AIMS has revealed the speaker lineup for IP Oktoberfest 2021
LONDON — In May, SiriusXM announced it was partnering with TikTok to create a new, friendly radio station. If you’re no longer a teenager and not part of, or connected to Generation Z, TikTok might sound like an enigma to you.
TikTok has mysterious, Chinese roots. It was launched five years ago as a sort of short video exchange with musical background. It’s popular among the young and got quite a lot of publicity when the United State’s then president Trump tried — and failed — to get it banned in the country.
Right from its obscure beginnings, experts have debated whether TikTok is a social media or a video streaming platform. TikTok is valued by the very young for bringing new music as soundtracks for highly habit-forming short videos. TikTok breaks and fuels new music trends that eventually translate in advertising dollars.
The Best of Radio
TikTok is now seriously popular and on track to becoming a billion-user business able to create stars, kick off real events and create a social stir. It seems logical then that the giant SiriusXM satellite radio in the U.S. (where satellite radio is uniquely popular being roughly the only sort of national audio coverage platform there is) has taken an interest. Sirius partnered with TikTok and Pandora (with its playlists) to announce “TikTok Radio,” a new digital radio station to be launched in the summer, as audio is now decreed the soundtrack of the post-pandemic U.S. recovery.
This composite platform is not a radio pioneer, as Apple, Google, Spotify, Twitter and Facebook have already ventured into radio territory. What is noteworthy, even for those not living in the US, is that TikTok uses popular music stars and engaging presenters; it draws on the best of Sirius and Pandora, and it addresses the broadcasters’ coveted tribe: The elusive and fickle teen listeners. The cross- promotion is also quite noteworthy: A TikTok channel will feature on Sirius, TikTok playlists will appear on Pandora and Pandora Live Events on TikTok.
TikTok Radio, like Clubhouse (and its live chats), and other new and clever platforms, are nothing but a mash of attributes highlighting the very best of radio — the power of audio, the need for and emotional response to information and entertainment. Radio is the “friend in your ear” creating engagement and companionship, while allowing the listener to do other activities in parallel.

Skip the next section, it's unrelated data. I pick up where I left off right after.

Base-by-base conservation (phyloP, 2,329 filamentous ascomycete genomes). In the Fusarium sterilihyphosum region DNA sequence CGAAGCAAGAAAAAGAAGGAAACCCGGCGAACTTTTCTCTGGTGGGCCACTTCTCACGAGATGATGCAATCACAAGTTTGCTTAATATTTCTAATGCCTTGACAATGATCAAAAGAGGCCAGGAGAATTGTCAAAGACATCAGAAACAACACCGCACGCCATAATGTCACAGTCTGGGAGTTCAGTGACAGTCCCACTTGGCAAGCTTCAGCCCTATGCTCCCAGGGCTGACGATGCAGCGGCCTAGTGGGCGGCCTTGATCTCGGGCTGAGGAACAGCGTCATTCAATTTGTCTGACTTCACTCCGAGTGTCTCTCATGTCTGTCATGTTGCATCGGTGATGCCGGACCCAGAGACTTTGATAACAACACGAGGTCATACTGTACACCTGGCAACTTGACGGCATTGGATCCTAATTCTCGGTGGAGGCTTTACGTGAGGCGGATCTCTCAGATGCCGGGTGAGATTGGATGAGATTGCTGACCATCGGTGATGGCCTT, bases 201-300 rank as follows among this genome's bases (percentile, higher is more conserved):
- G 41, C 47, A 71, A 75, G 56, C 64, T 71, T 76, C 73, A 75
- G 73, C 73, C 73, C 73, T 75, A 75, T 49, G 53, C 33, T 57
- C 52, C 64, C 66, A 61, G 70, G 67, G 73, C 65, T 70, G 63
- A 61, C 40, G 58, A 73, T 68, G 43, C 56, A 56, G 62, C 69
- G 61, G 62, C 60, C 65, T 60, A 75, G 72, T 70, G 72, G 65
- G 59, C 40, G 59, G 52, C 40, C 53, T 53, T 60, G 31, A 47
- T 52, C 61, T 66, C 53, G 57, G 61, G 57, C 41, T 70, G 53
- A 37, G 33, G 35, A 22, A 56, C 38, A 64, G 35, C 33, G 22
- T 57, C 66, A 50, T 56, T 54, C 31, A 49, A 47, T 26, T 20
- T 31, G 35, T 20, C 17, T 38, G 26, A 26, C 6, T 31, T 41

For those regularly announcing the death of radio, every time a new platform (internet), format (podcasting), or new radio, like TikTok Radio is announced, it only confirms that radio is alive and well. After all, TikTok, as noted already, is not called audio player, multimedia, sounds or any other euphemism used in the past few years by those who shied away from the still most powerful word and brand, radio. This is on the plus side.
On the negative side, I would mention that the big tech giants have recognized the power of radio and are nimbly harnessing it by finding clever solutions to ensure an ever-growing number of users who will have to pay for their services. This is somehow undermining the notion of radio most of us share in the rest of the world as a free newsreader, educator, and entertainer for all, at home and in the car.
New ventures like TikTok Radio underline the power of good content, attractive presenters and DJs, of intelligent presentation and chat, generally of being in step with the world.
Digital Radio’s Versatility
This also proves that many self-sufficient broadcasters have not yet grasped the power and versatility or the many other benefits of digital radio. These are not just about saving on operating costs or electricity and providing better audio (in AM, too).
In digital radio, the larger screens can be used to enhance the audio content with images, playlists, URLs and so much more. The content can be cached and transformed into instant podcasts or, if so wished, useful textbooks. A back channel, the holy grail of radio, is also available by linking radio to other platforms like cells through the information displayed on the screens. If TikTok wants to bring audio to visual, digital radio (DRM and other standards) can bring a lot of the visual to audio, even without IP links.
If this sounds too good to be true or sounds new, it means that digital radio is a flower already wilting in the shadow of the big techs. All the above is available, can be done, is being done and already benefits listeners in many parts of the world.
And good old radio has another big card to play: Localism. We do not need a lot of surveys to tell us that but even so according to Jacobs Media 2021 Tech Survey, a rising number of (U.S.-based) respondents strongly agreed that “local” is a key advantage for broadcast radio.
Local and community stations are vital, and their digitization is more important than ever, too. To do it in a spectrum- and energy-efficient way, while ensuring they maintain control over infrastructure and content, is certainly very possible through DRM for FM. Recent tests carried out in India, Indonesia and elsewhere have demonstrated this.
Spotify, Twitter and others are also trying to localize, as we speak. Their efforts might be a bit half-hearted and not very impressive for now. Radio must go digital with more courage and local radio must digitize quickly (through DRM), or else big tech radio will be what our children will be growing up with and paying for.
The author is chairman of Digital Radio Mondiale.